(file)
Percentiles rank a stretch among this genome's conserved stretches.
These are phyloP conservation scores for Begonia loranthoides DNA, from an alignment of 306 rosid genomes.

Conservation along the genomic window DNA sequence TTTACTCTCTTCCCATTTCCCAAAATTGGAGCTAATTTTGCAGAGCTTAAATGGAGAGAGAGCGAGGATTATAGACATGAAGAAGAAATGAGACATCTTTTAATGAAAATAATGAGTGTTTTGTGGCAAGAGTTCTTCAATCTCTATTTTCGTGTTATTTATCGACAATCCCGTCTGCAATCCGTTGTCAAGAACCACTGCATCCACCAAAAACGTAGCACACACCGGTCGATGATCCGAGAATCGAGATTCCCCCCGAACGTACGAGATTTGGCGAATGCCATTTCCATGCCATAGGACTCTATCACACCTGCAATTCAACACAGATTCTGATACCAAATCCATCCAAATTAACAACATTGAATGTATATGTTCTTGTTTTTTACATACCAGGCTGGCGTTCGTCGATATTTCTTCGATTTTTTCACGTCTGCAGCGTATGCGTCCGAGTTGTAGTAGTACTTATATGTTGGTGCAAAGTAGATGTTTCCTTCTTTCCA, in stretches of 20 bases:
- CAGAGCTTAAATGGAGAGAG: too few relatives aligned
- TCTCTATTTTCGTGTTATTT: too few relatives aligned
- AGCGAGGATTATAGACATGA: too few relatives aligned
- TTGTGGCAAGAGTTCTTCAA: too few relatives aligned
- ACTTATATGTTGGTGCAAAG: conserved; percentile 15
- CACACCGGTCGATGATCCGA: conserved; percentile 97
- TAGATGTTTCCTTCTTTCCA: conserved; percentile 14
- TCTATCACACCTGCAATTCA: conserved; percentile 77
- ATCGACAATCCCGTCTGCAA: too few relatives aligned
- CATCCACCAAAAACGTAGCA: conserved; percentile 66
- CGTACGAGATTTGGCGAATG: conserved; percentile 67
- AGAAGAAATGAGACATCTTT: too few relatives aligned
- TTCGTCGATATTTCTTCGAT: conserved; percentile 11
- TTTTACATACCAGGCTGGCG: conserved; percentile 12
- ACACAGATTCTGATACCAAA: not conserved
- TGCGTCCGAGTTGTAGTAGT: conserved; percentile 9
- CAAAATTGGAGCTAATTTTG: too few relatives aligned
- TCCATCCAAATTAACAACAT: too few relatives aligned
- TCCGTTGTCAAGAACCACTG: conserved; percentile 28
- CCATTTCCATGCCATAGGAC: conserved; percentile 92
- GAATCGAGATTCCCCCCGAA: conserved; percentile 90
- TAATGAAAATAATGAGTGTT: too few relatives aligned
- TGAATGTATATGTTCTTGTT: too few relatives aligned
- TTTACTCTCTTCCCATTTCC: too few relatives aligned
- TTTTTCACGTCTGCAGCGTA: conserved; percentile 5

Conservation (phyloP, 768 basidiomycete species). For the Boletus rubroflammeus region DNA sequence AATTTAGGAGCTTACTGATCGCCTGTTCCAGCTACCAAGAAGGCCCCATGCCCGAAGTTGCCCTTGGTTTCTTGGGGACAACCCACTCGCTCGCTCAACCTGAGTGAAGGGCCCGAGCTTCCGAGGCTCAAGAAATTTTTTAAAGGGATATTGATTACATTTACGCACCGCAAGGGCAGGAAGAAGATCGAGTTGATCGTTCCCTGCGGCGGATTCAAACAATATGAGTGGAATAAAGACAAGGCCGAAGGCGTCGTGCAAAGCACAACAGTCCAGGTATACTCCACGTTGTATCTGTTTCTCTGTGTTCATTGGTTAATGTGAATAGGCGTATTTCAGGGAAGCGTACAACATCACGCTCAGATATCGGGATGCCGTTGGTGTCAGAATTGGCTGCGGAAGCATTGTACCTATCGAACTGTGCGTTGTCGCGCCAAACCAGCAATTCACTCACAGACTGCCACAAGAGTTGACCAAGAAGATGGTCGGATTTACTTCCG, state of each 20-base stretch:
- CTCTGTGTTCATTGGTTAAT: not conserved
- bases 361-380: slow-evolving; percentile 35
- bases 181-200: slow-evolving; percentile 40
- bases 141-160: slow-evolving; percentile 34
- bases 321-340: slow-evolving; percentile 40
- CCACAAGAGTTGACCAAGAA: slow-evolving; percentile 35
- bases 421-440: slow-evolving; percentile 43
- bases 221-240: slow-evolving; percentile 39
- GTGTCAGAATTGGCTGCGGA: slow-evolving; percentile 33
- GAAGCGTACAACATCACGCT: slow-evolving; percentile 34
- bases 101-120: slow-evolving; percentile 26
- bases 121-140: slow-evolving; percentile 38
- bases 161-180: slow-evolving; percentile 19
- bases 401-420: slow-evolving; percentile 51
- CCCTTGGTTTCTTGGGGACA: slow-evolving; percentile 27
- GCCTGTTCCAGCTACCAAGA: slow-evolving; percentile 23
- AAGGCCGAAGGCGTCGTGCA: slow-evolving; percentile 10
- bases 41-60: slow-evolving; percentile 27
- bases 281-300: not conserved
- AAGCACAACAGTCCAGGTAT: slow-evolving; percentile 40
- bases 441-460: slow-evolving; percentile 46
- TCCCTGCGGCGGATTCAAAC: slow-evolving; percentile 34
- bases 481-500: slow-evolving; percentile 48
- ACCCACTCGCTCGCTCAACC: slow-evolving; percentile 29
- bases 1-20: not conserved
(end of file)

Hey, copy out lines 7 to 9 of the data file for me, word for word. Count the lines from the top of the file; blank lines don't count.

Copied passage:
- TTGTGGCAAGAGTTCTTCAA: too few relatives aligned
- ACTTATATGTTGGTGCAAAG: conserved; percentile 15
- CACACCGGTCGATGATCCGA: conserved; percentile 97